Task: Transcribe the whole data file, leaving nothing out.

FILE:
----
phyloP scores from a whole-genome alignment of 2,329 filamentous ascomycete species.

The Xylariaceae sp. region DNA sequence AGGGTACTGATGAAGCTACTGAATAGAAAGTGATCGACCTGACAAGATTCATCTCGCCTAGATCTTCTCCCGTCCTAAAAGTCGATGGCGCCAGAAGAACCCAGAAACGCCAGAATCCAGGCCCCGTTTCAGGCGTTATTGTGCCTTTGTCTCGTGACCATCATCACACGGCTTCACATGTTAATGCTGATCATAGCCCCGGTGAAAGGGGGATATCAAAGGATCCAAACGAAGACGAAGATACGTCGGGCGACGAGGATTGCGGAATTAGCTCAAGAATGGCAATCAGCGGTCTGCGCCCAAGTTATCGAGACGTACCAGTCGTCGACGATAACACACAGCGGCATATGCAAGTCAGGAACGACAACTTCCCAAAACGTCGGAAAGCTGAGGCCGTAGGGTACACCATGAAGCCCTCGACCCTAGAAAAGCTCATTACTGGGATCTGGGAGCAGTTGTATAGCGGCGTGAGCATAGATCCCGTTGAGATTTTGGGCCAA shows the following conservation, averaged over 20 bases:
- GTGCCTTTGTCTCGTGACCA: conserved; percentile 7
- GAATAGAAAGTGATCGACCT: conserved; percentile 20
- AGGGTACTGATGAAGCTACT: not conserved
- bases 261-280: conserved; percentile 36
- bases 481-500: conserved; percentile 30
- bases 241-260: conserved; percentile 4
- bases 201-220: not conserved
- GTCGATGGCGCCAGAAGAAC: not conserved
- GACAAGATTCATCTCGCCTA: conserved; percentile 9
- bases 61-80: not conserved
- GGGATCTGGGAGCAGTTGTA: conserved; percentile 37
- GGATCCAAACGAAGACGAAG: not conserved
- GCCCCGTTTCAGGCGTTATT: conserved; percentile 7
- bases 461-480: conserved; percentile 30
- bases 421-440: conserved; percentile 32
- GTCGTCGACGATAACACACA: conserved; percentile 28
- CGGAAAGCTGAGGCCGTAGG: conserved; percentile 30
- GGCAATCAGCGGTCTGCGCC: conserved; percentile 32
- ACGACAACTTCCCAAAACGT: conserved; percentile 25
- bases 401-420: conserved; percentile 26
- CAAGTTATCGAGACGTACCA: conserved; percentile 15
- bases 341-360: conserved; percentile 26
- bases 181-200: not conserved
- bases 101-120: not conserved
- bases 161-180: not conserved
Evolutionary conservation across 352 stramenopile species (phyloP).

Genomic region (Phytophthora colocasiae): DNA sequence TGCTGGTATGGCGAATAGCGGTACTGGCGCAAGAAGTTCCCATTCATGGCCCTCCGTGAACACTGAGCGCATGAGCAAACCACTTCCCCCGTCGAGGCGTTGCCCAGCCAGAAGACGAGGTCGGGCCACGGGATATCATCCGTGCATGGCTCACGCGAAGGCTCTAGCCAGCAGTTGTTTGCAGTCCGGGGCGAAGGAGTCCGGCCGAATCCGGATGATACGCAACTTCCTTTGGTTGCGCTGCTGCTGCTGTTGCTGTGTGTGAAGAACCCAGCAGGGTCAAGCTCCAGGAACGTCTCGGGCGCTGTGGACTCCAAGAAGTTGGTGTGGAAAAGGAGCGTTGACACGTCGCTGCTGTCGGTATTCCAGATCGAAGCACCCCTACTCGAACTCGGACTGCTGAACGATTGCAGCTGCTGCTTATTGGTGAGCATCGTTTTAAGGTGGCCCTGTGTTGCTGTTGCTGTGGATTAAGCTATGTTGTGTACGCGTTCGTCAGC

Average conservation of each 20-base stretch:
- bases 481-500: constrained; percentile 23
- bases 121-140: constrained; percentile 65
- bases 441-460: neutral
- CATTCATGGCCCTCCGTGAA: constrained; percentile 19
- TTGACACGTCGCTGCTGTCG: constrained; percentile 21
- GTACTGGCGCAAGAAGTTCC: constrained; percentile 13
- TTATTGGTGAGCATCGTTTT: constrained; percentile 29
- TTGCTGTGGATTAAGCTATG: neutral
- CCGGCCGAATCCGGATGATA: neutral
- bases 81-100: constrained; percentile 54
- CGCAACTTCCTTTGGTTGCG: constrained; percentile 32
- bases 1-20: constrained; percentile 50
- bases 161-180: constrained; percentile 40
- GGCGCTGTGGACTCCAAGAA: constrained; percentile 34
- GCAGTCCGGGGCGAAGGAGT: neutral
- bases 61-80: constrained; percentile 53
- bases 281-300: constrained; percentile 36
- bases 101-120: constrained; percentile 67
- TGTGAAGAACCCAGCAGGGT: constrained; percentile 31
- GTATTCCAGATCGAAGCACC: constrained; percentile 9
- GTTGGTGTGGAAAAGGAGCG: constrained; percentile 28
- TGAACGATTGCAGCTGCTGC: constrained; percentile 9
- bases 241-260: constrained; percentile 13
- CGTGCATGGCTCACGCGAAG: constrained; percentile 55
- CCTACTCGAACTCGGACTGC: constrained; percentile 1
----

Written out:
phyloP scores from a whole-genome alignment of 2,329 filamentous ascomycete species.

The Xylariaceae sp. region DNA sequence AGGGTACTGATGAAGCTACTGAATAGAAAGTGATCGACCTGACAAGATTCATCTCGCCTAGATCTTCTCCCGTCCTAAAAGTCGATGGCGCCAGAAGAACCCAGAAACGCCAGAATCCAGGCCCCGTTTCAGGCGTTATTGTGCCTTTGTCTCGTGACCATCATCACACGGCTTCACATGTTAATGCTGATCATAGCCCCGGTGAAAGGGGGATATCAAAGGATCCAAACGAAGACGAAGATACGTCGGGCGACGAGGATTGCGGAATTAGCTCAAGAATGGCAATCAGCGGTCTGCGCCCAAGTTATCGAGACGTACCAGTCGTCGACGATAACACACAGCGGCATATGCAAGTCAGGAACGACAACTTCCCAAAACGTCGGAAAGCTGAGGCCGTAGGGTACACCATGAAGCCCTCGACCCTAGAAAAGCTCATTACTGGGATCTGGGAGCAGTTGTATAGCGGCGTGAGCATAGATCCCGTTGAGATTTTGGGCCAA shows the following conservation, averaged over 20 bases:
- GTGCCTTTGTCTCGTGACCA: conserved; percentile 7
- GAATAGAAAGTGATCGACCT: conserved; percentile 20
- AGGGTACTGATGAAGCTACT: not conserved
- bases 261-280: conserved; percentile 36
- bases 481-500: conserved; percentile 30
- bases 241-260: conserved; percentile 4
- bases 201-220: not conserved
- GTCGATGGCGCCAGAAGAAC: not conserved
- GACAAGATTCATCTCGCCTA: conserved; percentile 9
- bases 61-80: not conserved
- GGGATCTGGGAGCAGTTGTA: conserved; percentile 37
- GGATCCAAACGAAGACGAAG: not conserved
- GCCCCGTTTCAGGCGTTATT: conserved; percentile 7
- bases 461-480: conserved; percentile 30
- bases 421-440: conserved; percentile 32
- GTCGTCGACGATAACACACA: conserved; percentile 28
- CGGAAAGCTGAGGCCGTAGG: conserved; percentile 30
- GGCAATCAGCGGTCTGCGCC: conserved; percentile 32
- ACGACAACTTCCCAAAACGT: conserved; percentile 25
- bases 401-420: conserved; percentile 26
- CAAGTTATCGAGACGTACCA: conserved; percentile 15
- bases 341-360: conserved; percentile 26
- bases 181-200: not conserved
- bases 101-120: not conserved
- bases 161-180: not conserved
Evolutionary conservation across 352 stramenopile species (phyloP).

Genomic region (Phytophthora colocasiae): DNA sequence TGCTGGTATGGCGAATAGCGGTACTGGCGCAAGAAGTTCCCATTCATGGCCCTCCGTGAACACTGAGCGCATGAGCAAACCACTTCCCCCGTCGAGGCGTTGCCCAGCCAGAAGACGAGGTCGGGCCACGGGATATCATCCGTGCATGGCTCACGCGAAGGCTCTAGCCAGCAGTTGTTTGCAGTCCGGGGCGAAGGAGTCCGGCCGAATCCGGATGATACGCAACTTCCTTTGGTTGCGCTGCTGCTGCTGTTGCTGTGTGTGAAGAACCCAGCAGGGTCAAGCTCCAGGAACGTCTCGGGCGCTGTGGACTCCAAGAAGTTGGTGTGGAAAAGGAGCGTTGACACGTCGCTGCTGTCGGTATTCCAGATCGAAGCACCCCTACTCGAACTCGGACTGCTGAACGATTGCAGCTGCTGCTTATTGGTGAGCATCGTTTTAAGGTGGCCCTGTGTTGCTGTTGCTGTGGATTAAGCTATGTTGTGTACGCGTTCGTCAGC

Average conservation of each 20-base stretch:
- bases 481-500: constrained; percentile 23
- bases 121-140: constrained; percentile 65
- bases 441-460: neutral
- CATTCATGGCCCTCCGTGAA: constrained; percentile 19
- TTGACACGTCGCTGCTGTCG: constrained; percentile 21
- GTACTGGCGCAAGAAGTTCC: constrained; percentile 13
- TTATTGGTGAGCATCGTTTT: constrained; percentile 29
- TTGCTGTGGATTAAGCTATG: neutral
- CCGGCCGAATCCGGATGATA: neutral
- bases 81-100: constrained; percentile 54
- CGCAACTTCCTTTGGTTGCG: constrained; percentile 32
- bases 1-20: constrained; percentile 50
- bases 161-180: constrained; percentile 40
- GGCGCTGTGGACTCCAAGAA: constrained; percentile 34
- GCAGTCCGGGGCGAAGGAGT: neutral
- bases 61-80: constrained; percentile 53
- bases 281-300: constrained; percentile 36
- bases 101-120: constrained; percentile 67
- TGTGAAGAACCCAGCAGGGT: constrained; percentile 31
- GTATTCCAGATCGAAGCACC: constrained; percentile 9
- GTTGGTGTGGAAAAGGAGCG: constrained; percentile 28
- TGAACGATTGCAGCTGCTGC: constrained; percentile 9
- bases 241-260: constrained; percentile 13
- CGTGCATGGCTCACGCGAAG: constrained; percentile 55
- CCTACTCGAACTCGGACTGC: constrained; percentile 1